From the late 1940s to the late 1960s, due to the shortage of rationing and resources, people paid attention to functions and economic signs, while the economic prosperity of North America shifted the balance of world power from Europe to the United States. Some political and economic changes have expanded the style products and messages for graphic designers to coordinate images of large organizations. The international typographical style becomes a simple and clear means of communicating abstract concepts, so that the text in complex entities plays an important role in the style and fax type. Avant-garde design shaped the Aesthetics of the international typographical style, but put to the service of functionalism graphic design becomes a problem solving practice.
“McCall’s” these two works give a strong visual impact, both works are composed of three parts of characters, text and background, both of which are in strong contrast using black and red, they are both printed works. The layout of the two works is the same, with the characters in the middle, the movements, expressions and emotions of the characters can reflect the emotions that the whole work wants to bring to the viewer, and placing the text next to the characters can make the viewer take read emotionally. The strong contrast between the background and the theme can first attract the attention of the audience. Otto Storch’s designs for McCall’s, shown here in a two-page spread from 1959, brought typographic verve to the high-toned color and striking poses of the models. The sheer density of color printing, along with its inexpensive availability, changed the graphic designer’s art, as did the use of photographic means to arrange typographic elements, including those knocked out of solid fields. Storch’s simple shapes and saturated hues echo the work of geometric abstract painters of the 1950s, such as Barnett Newman, although the stylistic innovations of advertising and editorial design may have nothing to do with the aesthetic concerns of the anarchist painter. ( Graphic Design History 259 )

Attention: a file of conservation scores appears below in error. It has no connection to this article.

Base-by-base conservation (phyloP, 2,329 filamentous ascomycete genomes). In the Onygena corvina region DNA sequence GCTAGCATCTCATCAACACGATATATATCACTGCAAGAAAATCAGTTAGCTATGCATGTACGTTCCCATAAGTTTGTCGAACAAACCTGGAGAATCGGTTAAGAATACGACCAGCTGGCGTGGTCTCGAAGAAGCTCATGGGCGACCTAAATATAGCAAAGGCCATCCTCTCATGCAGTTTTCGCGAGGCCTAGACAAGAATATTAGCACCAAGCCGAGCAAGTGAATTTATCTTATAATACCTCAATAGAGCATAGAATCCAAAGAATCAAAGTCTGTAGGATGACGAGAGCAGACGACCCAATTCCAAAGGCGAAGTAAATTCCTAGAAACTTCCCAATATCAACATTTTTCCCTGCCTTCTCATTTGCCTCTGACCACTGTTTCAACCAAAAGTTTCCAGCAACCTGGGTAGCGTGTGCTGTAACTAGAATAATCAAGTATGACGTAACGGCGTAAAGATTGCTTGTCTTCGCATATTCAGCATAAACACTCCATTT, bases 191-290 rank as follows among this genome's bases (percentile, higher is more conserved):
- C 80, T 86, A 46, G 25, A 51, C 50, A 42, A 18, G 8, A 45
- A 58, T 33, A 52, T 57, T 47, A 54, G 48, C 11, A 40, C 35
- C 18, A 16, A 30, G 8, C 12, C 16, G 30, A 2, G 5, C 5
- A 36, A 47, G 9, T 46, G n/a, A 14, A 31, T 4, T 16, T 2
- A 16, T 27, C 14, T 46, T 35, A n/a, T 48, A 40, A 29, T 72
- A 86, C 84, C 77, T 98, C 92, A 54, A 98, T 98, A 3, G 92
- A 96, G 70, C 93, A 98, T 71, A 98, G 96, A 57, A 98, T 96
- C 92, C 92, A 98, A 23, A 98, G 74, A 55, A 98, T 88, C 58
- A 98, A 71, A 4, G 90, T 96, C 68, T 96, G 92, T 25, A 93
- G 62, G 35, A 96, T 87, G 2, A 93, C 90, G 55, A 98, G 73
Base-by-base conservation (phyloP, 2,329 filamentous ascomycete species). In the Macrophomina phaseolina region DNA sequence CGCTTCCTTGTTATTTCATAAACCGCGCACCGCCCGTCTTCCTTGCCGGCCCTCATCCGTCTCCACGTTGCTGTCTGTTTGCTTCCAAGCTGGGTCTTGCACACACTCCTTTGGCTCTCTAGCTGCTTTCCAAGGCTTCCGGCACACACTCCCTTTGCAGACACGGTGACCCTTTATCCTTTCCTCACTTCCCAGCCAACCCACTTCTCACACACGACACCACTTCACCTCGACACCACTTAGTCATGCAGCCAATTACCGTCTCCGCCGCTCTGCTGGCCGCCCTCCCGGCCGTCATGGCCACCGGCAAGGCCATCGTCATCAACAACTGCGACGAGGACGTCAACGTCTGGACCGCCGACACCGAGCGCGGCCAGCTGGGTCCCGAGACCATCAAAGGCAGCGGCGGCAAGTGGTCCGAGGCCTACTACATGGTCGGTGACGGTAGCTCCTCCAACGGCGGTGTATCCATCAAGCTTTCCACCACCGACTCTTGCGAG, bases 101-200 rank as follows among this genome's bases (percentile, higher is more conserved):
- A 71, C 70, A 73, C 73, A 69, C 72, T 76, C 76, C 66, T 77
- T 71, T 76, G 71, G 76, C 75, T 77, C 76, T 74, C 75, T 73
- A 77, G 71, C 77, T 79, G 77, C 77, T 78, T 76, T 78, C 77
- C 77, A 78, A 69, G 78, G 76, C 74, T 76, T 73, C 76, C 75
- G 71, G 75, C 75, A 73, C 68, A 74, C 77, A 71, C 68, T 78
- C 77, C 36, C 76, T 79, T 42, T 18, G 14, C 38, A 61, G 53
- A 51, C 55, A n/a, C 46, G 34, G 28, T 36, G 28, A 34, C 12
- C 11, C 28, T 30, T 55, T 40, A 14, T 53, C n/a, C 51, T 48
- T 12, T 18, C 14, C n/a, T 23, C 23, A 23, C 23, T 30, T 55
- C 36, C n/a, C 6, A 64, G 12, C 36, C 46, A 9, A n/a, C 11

The overall design of the United States Department of Labor publication feels clean and simple. It only uses black and white colors without any patterns. By increasing the center content and layout, it clearly expresses what it wants to express. John Massey’s cover design for this report applies the graphic standards that he devised for the U.S. Department of Labor. These specified typography, margins, and grid variations for every textual occasion. Here, contrasting weights of sans serif type are used for textual meaning and formal effect. Information is defined by Massey’s system, but the system also overwhelms specific issues of work hours, wages, and health and safety conditions by turning the entire design into a formal exercise. Reason and systematic logic rule the graphic approach, suggesting that they also govern the policies described in the publication. ( Graphic Design History 258 )
Technology Systematic approaches to graphic style were supported by changes in the technological means at a designer’s disposal. Photographic production methods became the standard platform for static and animated graphics in the 1960s and 1970s. Although many designers were trained to hand-letter type and make thumbnails and sketches with pencil or ink, the sleek surfaces and functional look of International style formalism depended on mechanical means of production. Handwork became a sign of eccentricity, unwelcome in the corporate world of conformity and efficiency. Marks of individualism vanished in the photographic production of type, images, and layouts. Th e notion of professionalism in graphic design was associated with a capacity to command technological means of production, rather than with skills at the drawing board.
Graphic Design History
The Museum of Modern Art